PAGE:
The following was written by Canon Susan Skillen about her annual guided retreat in Orvieto, Italy. This yearly pilgrimage explores the lives and spirituality of Saint Benedict and Saint Francis of Assisi, among others. Saint Benedict is considered the founder of Western monasticism, and Saint Francis, six hundred years later, brought reforming zeal to a corrupt and struggling Church through his passion for living and preaching Christ’s gospel as he traveled from town to town. Pilgrims stayed at the comfortable and newly renovated Monastery of the Servite Friars in the cliff top town of Orvieto, which rests on a plateau of volcanic rock, surrounded by pastoral landscape of fields and vineyards.
As the plane landed in Rome, my husband John and I prepared to begin using our Italian once again. After a year of prayer and preparation, I was going to be leading my thirteenth Italian pilgrimage retreat. After a quick cappuccino at the airport coffee bar, we met our friend who drove us two hours north to Orvieto.
Two days later, on June 15 my co-leader and author Adele Calhoun, and fifteen other participants, arrived in Orvieto to begin a twelve-day, ADNE sponsored journey together. Our focus was the lives and spirituality of Umbrian Saints: Benedict and his sister Scholastica, and Francis and Clare of Assisi. Participants came from around the country: California, Illinois, Wisconsin and Massachusetts; they were there to walk in the footsteps of these four saints.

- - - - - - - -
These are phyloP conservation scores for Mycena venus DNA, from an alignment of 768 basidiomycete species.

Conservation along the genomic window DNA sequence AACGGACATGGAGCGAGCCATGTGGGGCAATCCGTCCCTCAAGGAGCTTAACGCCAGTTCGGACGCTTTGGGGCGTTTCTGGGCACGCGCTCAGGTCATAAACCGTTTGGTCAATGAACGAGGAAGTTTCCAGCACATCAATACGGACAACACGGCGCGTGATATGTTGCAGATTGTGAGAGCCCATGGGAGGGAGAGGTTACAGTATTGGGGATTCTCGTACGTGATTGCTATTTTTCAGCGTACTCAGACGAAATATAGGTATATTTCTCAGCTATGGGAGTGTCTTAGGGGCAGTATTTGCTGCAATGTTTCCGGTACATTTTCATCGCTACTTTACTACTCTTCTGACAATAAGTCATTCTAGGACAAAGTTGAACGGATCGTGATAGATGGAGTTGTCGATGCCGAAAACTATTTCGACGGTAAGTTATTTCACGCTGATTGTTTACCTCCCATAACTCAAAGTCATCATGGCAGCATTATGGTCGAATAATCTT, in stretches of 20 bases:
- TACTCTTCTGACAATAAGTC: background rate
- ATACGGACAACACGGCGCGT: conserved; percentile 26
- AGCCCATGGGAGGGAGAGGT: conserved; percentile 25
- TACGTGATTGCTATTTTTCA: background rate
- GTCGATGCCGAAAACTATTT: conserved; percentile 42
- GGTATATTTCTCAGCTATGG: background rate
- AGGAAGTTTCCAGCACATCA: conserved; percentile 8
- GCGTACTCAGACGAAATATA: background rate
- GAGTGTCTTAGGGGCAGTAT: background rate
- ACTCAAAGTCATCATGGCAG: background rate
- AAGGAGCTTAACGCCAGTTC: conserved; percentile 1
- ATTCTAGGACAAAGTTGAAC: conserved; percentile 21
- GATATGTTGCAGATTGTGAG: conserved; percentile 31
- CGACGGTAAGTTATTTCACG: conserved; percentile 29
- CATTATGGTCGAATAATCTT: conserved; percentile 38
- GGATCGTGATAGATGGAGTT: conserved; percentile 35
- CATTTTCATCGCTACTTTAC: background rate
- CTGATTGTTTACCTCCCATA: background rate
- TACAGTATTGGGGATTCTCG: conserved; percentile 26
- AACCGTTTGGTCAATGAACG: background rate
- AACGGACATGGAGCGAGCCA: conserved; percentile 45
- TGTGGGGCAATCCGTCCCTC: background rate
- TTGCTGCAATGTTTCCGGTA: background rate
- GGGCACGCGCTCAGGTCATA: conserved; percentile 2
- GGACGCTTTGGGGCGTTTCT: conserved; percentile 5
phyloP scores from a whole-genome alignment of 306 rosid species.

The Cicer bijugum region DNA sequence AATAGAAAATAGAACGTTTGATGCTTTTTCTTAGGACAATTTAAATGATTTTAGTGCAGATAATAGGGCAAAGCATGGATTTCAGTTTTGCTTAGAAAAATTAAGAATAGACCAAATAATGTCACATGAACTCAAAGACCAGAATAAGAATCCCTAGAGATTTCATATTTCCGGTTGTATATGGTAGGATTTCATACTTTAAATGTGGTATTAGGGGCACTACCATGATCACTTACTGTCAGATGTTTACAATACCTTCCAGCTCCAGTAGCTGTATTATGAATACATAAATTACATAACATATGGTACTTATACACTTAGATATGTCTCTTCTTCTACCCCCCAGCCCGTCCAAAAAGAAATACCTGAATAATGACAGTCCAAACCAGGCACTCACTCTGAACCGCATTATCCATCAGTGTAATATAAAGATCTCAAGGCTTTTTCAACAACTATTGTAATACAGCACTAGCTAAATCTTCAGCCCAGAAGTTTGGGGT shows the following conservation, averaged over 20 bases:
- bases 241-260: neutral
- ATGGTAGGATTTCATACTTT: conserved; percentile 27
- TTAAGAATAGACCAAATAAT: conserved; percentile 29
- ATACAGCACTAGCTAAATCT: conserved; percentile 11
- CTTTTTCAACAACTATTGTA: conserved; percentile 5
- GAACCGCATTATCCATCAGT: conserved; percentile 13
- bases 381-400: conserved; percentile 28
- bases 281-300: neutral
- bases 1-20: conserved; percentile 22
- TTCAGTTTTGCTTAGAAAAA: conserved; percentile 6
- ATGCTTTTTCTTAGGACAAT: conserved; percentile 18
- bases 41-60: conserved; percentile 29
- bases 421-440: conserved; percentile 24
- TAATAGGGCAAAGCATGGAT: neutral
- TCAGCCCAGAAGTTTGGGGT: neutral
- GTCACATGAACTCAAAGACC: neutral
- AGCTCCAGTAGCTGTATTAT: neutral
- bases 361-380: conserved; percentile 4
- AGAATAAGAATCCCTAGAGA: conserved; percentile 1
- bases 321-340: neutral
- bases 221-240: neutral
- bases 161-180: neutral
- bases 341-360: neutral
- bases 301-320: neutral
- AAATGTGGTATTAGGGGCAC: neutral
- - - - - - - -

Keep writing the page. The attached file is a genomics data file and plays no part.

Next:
The ancient yet thriving town of Orvieto was our home base, where our days entered the rhythm of the Daily Office: Morning Prayer, Noonday Prayer, Evening Prayer, and Compline. We entered the flow of prayer around the world as millions of Christians, Anglicans and others, prayed the hours in the Benedictine tradition.
In addition to praying together, we experienced teaching presentations, guided reflections, and small group discussions, learning about Benedict’s monastic communities, which created oases of stable communities for spiritual formation during the chaos of the 6th century barbarian invasions. After learning about Benedict’s “Rule,” we developed individual rules of life, spiritual habits to help us draw closer to God in our lives. We also learned how Francis and Clare brought tremendous renewal to a corrupt and war-torn medieval church and society, and how they taught and lived the practices of simplicity, contemplative prayer, and contemplative seeing, the discipline by which Christians seek to see the world through God’s loving eyes.
On travel days we visited where these saints had lived. At Sacro Speco, we saw Benedict’s “holy cave,” where he established his first communities. In Assisi we visited Francis’ hermitage, Clare’s convent, and the basilicas built in their honor. At Monte Oliveto Maggiore Abbey we saw thirty-six 16th century frescoes depicting the life of St. Benedict. On our final day we visited the little town of Civita di Bagnoregio, where the great 13th century Franciscan theologian St. Bonaventure was born, then followed an ancient pilgrimage route to the town of Bolsena to see the catacombs of Santa Cristina. The day ended with a delicious lunch at a lakeside restaurant.
We were sorry to say good-bye to some new friends as well as some old ones, but we felt extremely blessed by the depth of our experiences together in Italy, our times of prayer, the encounters with the saints, the beautiful days, wonderful food, and the powerful sense of God’s loving presence among us all.